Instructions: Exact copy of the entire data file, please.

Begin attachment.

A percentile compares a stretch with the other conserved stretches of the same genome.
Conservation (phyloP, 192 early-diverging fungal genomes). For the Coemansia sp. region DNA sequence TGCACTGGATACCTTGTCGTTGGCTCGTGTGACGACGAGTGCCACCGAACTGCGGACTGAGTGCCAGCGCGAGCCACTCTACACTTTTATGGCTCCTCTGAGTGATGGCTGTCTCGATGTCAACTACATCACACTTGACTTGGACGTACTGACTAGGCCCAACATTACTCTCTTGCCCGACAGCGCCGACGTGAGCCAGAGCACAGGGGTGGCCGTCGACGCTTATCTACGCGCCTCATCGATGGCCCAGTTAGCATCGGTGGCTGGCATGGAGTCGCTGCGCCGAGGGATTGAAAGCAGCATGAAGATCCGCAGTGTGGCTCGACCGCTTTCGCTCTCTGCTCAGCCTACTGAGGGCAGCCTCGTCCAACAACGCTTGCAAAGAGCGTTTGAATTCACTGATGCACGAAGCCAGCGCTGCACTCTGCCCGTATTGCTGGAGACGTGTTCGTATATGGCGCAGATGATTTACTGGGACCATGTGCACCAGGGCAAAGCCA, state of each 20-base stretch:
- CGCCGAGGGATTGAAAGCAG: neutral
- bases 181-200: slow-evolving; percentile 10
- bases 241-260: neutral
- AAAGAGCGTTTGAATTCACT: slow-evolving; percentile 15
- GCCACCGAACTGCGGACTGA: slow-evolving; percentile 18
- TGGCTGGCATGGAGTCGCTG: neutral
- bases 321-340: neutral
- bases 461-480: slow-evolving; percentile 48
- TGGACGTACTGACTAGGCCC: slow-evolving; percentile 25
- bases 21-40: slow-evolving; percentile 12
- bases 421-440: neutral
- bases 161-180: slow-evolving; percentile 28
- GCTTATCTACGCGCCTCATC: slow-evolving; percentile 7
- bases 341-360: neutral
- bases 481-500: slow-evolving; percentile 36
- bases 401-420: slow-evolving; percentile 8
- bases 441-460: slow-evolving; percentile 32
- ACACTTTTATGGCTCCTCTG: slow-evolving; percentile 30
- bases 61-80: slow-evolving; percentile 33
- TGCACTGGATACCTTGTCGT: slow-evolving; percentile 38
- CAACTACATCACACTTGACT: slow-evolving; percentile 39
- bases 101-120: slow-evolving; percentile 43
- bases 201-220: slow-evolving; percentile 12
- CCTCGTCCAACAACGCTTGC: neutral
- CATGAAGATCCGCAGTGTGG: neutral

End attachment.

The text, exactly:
A percentile compares a stretch with the other conserved stretches of the same genome.
Conservation (phyloP, 192 early-diverging fungal genomes). For the Coemansia sp. region DNA sequence TGCACTGGATACCTTGTCGTTGGCTCGTGTGACGACGAGTGCCACCGAACTGCGGACTGAGTGCCAGCGCGAGCCACTCTACACTTTTATGGCTCCTCTGAGTGATGGCTGTCTCGATGTCAACTACATCACACTTGACTTGGACGTACTGACTAGGCCCAACATTACTCTCTTGCCCGACAGCGCCGACGTGAGCCAGAGCACAGGGGTGGCCGTCGACGCTTATCTACGCGCCTCATCGATGGCCCAGTTAGCATCGGTGGCTGGCATGGAGTCGCTGCGCCGAGGGATTGAAAGCAGCATGAAGATCCGCAGTGTGGCTCGACCGCTTTCGCTCTCTGCTCAGCCTACTGAGGGCAGCCTCGTCCAACAACGCTTGCAAAGAGCGTTTGAATTCACTGATGCACGAAGCCAGCGCTGCACTCTGCCCGTATTGCTGGAGACGTGTTCGTATATGGCGCAGATGATTTACTGGGACCATGTGCACCAGGGCAAAGCCA, state of each 20-base stretch:
- CGCCGAGGGATTGAAAGCAG: neutral
- bases 181-200: slow-evolving; percentile 10
- bases 241-260: neutral
- AAAGAGCGTTTGAATTCACT: slow-evolving; percentile 15
- GCCACCGAACTGCGGACTGA: slow-evolving; percentile 18
- TGGCTGGCATGGAGTCGCTG: neutral
- bases 321-340: neutral
- bases 461-480: slow-evolving; percentile 48
- TGGACGTACTGACTAGGCCC: slow-evolving; percentile 25
- bases 21-40: slow-evolving; percentile 12
- bases 421-440: neutral
- bases 161-180: slow-evolving; percentile 28
- GCTTATCTACGCGCCTCATC: slow-evolving; percentile 7
- bases 341-360: neutral
- bases 481-500: slow-evolving; percentile 36
- bases 401-420: slow-evolving; percentile 8
- bases 441-460: slow-evolving; percentile 32
- ACACTTTTATGGCTCCTCTG: slow-evolving; percentile 30
- bases 61-80: slow-evolving; percentile 33
- TGCACTGGATACCTTGTCGT: slow-evolving; percentile 38
- CAACTACATCACACTTGACT: slow-evolving; percentile 39
- bases 101-120: slow-evolving; percentile 43
- bases 201-220: slow-evolving; percentile 12
- CCTCGTCCAACAACGCTTGC: neutral
- CATGAAGATCCGCAGTGTGG: neutral